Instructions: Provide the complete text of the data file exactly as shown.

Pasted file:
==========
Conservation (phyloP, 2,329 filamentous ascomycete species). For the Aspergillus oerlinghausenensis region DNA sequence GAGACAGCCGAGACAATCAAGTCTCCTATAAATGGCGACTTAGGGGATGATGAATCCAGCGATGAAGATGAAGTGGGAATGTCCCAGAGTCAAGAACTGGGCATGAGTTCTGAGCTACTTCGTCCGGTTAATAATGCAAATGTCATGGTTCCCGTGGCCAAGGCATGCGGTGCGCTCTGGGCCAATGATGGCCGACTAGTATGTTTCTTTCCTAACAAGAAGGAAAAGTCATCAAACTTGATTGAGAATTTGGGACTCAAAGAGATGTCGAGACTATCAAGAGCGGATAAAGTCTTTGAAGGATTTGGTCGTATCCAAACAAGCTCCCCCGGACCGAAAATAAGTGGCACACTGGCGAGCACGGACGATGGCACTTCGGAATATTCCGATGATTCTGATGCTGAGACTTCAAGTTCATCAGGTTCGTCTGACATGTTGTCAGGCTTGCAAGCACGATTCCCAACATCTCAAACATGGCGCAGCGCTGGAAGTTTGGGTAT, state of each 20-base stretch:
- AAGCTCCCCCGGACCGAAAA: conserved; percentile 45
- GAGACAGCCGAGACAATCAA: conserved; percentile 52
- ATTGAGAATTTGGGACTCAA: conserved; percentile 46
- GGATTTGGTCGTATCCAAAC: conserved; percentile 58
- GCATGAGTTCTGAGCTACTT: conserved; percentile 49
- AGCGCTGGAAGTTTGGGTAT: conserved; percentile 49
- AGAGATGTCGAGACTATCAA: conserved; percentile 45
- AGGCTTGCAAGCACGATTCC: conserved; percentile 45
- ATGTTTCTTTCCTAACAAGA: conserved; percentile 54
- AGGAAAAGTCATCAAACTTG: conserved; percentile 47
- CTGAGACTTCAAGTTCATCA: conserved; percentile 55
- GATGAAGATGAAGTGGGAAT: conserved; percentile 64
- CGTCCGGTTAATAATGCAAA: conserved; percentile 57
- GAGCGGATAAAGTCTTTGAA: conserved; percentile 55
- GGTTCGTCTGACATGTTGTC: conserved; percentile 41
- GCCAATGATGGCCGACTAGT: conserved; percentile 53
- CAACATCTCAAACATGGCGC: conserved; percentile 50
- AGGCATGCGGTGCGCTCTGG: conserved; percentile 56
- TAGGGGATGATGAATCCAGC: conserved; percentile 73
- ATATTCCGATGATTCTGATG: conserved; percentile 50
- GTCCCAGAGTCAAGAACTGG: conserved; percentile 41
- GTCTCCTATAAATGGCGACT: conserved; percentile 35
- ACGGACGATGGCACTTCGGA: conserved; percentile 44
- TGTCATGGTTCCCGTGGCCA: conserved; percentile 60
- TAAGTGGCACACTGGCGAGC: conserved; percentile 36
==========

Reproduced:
Conservation (phyloP, 2,329 filamentous ascomycete species). For the Aspergillus oerlinghausenensis region DNA sequence GAGACAGCCGAGACAATCAAGTCTCCTATAAATGGCGACTTAGGGGATGATGAATCCAGCGATGAAGATGAAGTGGGAATGTCCCAGAGTCAAGAACTGGGCATGAGTTCTGAGCTACTTCGTCCGGTTAATAATGCAAATGTCATGGTTCCCGTGGCCAAGGCATGCGGTGCGCTCTGGGCCAATGATGGCCGACTAGTATGTTTCTTTCCTAACAAGAAGGAAAAGTCATCAAACTTGATTGAGAATTTGGGACTCAAAGAGATGTCGAGACTATCAAGAGCGGATAAAGTCTTTGAAGGATTTGGTCGTATCCAAACAAGCTCCCCCGGACCGAAAATAAGTGGCACACTGGCGAGCACGGACGATGGCACTTCGGAATATTCCGATGATTCTGATGCTGAGACTTCAAGTTCATCAGGTTCGTCTGACATGTTGTCAGGCTTGCAAGCACGATTCCCAACATCTCAAACATGGCGCAGCGCTGGAAGTTTGGGTAT, state of each 20-base stretch:
- AAGCTCCCCCGGACCGAAAA: conserved; percentile 45
- GAGACAGCCGAGACAATCAA: conserved; percentile 52
- ATTGAGAATTTGGGACTCAA: conserved; percentile 46
- GGATTTGGTCGTATCCAAAC: conserved; percentile 58
- GCATGAGTTCTGAGCTACTT: conserved; percentile 49
- AGCGCTGGAAGTTTGGGTAT: conserved; percentile 49
- AGAGATGTCGAGACTATCAA: conserved; percentile 45
- AGGCTTGCAAGCACGATTCC: conserved; percentile 45
- ATGTTTCTTTCCTAACAAGA: conserved; percentile 54
- AGGAAAAGTCATCAAACTTG: conserved; percentile 47
- CTGAGACTTCAAGTTCATCA: conserved; percentile 55
- GATGAAGATGAAGTGGGAAT: conserved; percentile 64
- CGTCCGGTTAATAATGCAAA: conserved; percentile 57
- GAGCGGATAAAGTCTTTGAA: conserved; percentile 55
- GGTTCGTCTGACATGTTGTC: conserved; percentile 41
- GCCAATGATGGCCGACTAGT: conserved; percentile 53
- CAACATCTCAAACATGGCGC: conserved; percentile 50
- AGGCATGCGGTGCGCTCTGG: conserved; percentile 56
- TAGGGGATGATGAATCCAGC: conserved; percentile 73
- ATATTCCGATGATTCTGATG: conserved; percentile 50
- GTCCCAGAGTCAAGAACTGG: conserved; percentile 41
- GTCTCCTATAAATGGCGACT: conserved; percentile 35
- ACGGACGATGGCACTTCGGA: conserved; percentile 44
- TGTCATGGTTCCCGTGGCCA: conserved; percentile 60
- TAAGTGGCACACTGGCGAGC: conserved; percentile 36